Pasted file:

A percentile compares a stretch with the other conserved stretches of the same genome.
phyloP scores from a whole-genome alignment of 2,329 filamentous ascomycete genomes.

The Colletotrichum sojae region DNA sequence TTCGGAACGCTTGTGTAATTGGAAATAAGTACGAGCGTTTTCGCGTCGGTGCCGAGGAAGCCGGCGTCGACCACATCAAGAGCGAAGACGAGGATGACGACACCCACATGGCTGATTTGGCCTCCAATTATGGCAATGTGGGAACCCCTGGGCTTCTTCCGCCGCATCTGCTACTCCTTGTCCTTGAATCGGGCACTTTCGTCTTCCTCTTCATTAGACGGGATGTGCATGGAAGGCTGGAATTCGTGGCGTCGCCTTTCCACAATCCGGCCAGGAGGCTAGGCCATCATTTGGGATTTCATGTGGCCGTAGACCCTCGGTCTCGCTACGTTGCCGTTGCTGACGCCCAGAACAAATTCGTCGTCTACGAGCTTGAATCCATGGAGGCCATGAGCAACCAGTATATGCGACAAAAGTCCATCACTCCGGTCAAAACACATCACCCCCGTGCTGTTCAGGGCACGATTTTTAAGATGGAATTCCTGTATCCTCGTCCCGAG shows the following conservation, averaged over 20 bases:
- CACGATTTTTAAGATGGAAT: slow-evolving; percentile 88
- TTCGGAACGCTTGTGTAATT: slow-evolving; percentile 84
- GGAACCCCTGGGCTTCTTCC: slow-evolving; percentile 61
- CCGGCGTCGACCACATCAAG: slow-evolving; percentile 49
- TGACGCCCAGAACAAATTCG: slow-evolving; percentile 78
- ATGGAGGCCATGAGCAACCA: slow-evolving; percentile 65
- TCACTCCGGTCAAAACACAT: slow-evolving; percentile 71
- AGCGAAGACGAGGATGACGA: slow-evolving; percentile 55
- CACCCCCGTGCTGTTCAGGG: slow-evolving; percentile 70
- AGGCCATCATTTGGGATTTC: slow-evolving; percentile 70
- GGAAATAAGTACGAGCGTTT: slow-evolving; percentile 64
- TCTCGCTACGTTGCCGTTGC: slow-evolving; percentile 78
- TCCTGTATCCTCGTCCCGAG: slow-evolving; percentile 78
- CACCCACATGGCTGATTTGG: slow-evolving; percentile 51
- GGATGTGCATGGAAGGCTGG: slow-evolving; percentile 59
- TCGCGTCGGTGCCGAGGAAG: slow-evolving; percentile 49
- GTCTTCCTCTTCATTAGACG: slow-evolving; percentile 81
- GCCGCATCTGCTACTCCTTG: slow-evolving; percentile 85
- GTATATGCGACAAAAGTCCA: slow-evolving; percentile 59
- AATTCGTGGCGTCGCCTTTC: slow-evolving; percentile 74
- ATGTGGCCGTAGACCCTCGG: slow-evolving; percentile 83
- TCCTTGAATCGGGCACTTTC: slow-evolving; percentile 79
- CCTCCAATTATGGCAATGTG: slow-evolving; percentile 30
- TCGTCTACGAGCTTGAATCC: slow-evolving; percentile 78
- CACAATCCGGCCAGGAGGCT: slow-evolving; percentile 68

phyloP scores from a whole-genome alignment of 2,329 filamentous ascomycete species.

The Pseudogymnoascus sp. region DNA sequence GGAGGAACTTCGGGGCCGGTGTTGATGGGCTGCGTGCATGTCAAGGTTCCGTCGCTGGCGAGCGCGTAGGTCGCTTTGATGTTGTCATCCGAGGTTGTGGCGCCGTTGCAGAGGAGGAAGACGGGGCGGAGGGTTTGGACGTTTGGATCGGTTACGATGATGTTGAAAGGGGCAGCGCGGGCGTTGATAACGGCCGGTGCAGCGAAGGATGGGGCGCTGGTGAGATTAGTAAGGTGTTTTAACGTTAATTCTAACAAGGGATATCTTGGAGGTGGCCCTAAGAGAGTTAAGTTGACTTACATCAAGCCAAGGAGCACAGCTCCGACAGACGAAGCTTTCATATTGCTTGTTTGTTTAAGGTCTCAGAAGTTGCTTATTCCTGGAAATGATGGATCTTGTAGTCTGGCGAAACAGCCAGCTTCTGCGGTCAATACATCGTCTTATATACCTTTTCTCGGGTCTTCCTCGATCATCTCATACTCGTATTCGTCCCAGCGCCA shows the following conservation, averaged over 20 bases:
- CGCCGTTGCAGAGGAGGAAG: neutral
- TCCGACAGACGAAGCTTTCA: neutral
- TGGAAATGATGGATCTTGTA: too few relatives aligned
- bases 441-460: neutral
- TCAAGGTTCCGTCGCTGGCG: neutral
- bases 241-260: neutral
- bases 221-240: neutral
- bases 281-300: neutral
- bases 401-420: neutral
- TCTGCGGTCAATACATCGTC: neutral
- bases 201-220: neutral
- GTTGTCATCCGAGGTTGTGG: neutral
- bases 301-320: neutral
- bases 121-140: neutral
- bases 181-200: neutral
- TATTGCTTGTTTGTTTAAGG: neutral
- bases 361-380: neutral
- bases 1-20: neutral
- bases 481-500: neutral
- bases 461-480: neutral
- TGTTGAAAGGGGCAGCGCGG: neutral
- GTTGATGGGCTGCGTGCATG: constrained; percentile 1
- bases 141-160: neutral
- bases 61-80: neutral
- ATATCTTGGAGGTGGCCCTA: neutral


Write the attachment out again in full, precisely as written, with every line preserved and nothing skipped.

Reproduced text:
A percentile compares a stretch with the other conserved stretches of the same genome.
phyloP scores from a whole-genome alignment of 2,329 filamentous ascomycete genomes.

The Colletotrichum sojae region DNA sequence TTCGGAACGCTTGTGTAATTGGAAATAAGTACGAGCGTTTTCGCGTCGGTGCCGAGGAAGCCGGCGTCGACCACATCAAGAGCGAAGACGAGGATGACGACACCCACATGGCTGATTTGGCCTCCAATTATGGCAATGTGGGAACCCCTGGGCTTCTTCCGCCGCATCTGCTACTCCTTGTCCTTGAATCGGGCACTTTCGTCTTCCTCTTCATTAGACGGGATGTGCATGGAAGGCTGGAATTCGTGGCGTCGCCTTTCCACAATCCGGCCAGGAGGCTAGGCCATCATTTGGGATTTCATGTGGCCGTAGACCCTCGGTCTCGCTACGTTGCCGTTGCTGACGCCCAGAACAAATTCGTCGTCTACGAGCTTGAATCCATGGAGGCCATGAGCAACCAGTATATGCGACAAAAGTCCATCACTCCGGTCAAAACACATCACCCCCGTGCTGTTCAGGGCACGATTTTTAAGATGGAATTCCTGTATCCTCGTCCCGAG shows the following conservation, averaged over 20 bases:
- CACGATTTTTAAGATGGAAT: slow-evolving; percentile 88
- TTCGGAACGCTTGTGTAATT: slow-evolving; percentile 84
- GGAACCCCTGGGCTTCTTCC: slow-evolving; percentile 61
- CCGGCGTCGACCACATCAAG: slow-evolving; percentile 49
- TGACGCCCAGAACAAATTCG: slow-evolving; percentile 78
- ATGGAGGCCATGAGCAACCA: slow-evolving; percentile 65
- TCACTCCGGTCAAAACACAT: slow-evolving; percentile 71
- AGCGAAGACGAGGATGACGA: slow-evolving; percentile 55
- CACCCCCGTGCTGTTCAGGG: slow-evolving; percentile 70
- AGGCCATCATTTGGGATTTC: slow-evolving; percentile 70
- GGAAATAAGTACGAGCGTTT: slow-evolving; percentile 64
- TCTCGCTACGTTGCCGTTGC: slow-evolving; percentile 78
- TCCTGTATCCTCGTCCCGAG: slow-evolving; percentile 78
- CACCCACATGGCTGATTTGG: slow-evolving; percentile 51
- GGATGTGCATGGAAGGCTGG: slow-evolving; percentile 59
- TCGCGTCGGTGCCGAGGAAG: slow-evolving; percentile 49
- GTCTTCCTCTTCATTAGACG: slow-evolving; percentile 81
- GCCGCATCTGCTACTCCTTG: slow-evolving; percentile 85
- GTATATGCGACAAAAGTCCA: slow-evolving; percentile 59
- AATTCGTGGCGTCGCCTTTC: slow-evolving; percentile 74
- ATGTGGCCGTAGACCCTCGG: slow-evolving; percentile 83
- TCCTTGAATCGGGCACTTTC: slow-evolving; percentile 79
- CCTCCAATTATGGCAATGTG: slow-evolving; percentile 30
- TCGTCTACGAGCTTGAATCC: slow-evolving; percentile 78
- CACAATCCGGCCAGGAGGCT: slow-evolving; percentile 68

phyloP scores from a whole-genome alignment of 2,329 filamentous ascomycete species.

The Pseudogymnoascus sp. region DNA sequence GGAGGAACTTCGGGGCCGGTGTTGATGGGCTGCGTGCATGTCAAGGTTCCGTCGCTGGCGAGCGCGTAGGTCGCTTTGATGTTGTCATCCGAGGTTGTGGCGCCGTTGCAGAGGAGGAAGACGGGGCGGAGGGTTTGGACGTTTGGATCGGTTACGATGATGTTGAAAGGGGCAGCGCGGGCGTTGATAACGGCCGGTGCAGCGAAGGATGGGGCGCTGGTGAGATTAGTAAGGTGTTTTAACGTTAATTCTAACAAGGGATATCTTGGAGGTGGCCCTAAGAGAGTTAAGTTGACTTACATCAAGCCAAGGAGCACAGCTCCGACAGACGAAGCTTTCATATTGCTTGTTTGTTTAAGGTCTCAGAAGTTGCTTATTCCTGGAAATGATGGATCTTGTAGTCTGGCGAAACAGCCAGCTTCTGCGGTCAATACATCGTCTTATATACCTTTTCTCGGGTCTTCCTCGATCATCTCATACTCGTATTCGTCCCAGCGCCA shows the following conservation, averaged over 20 bases:
- CGCCGTTGCAGAGGAGGAAG: neutral
- TCCGACAGACGAAGCTTTCA: neutral
- TGGAAATGATGGATCTTGTA: too few relatives aligned
- bases 441-460: neutral
- TCAAGGTTCCGTCGCTGGCG: neutral
- bases 241-260: neutral
- bases 221-240: neutral
- bases 281-300: neutral
- bases 401-420: neutral
- TCTGCGGTCAATACATCGTC: neutral
- bases 201-220: neutral
- GTTGTCATCCGAGGTTGTGG: neutral
- bases 301-320: neutral
- bases 121-140: neutral
- bases 181-200: neutral
- TATTGCTTGTTTGTTTAAGG: neutral
- bases 361-380: neutral
- bases 1-20: neutral
- bases 481-500: neutral
- bases 461-480: neutral
- TGTTGAAAGGGGCAGCGCGG: neutral
- GTTGATGGGCTGCGTGCATG: constrained; percentile 1
- bases 141-160: neutral
- bases 61-80: neutral
- ATATCTTGGAGGTGGCCCTA: neutral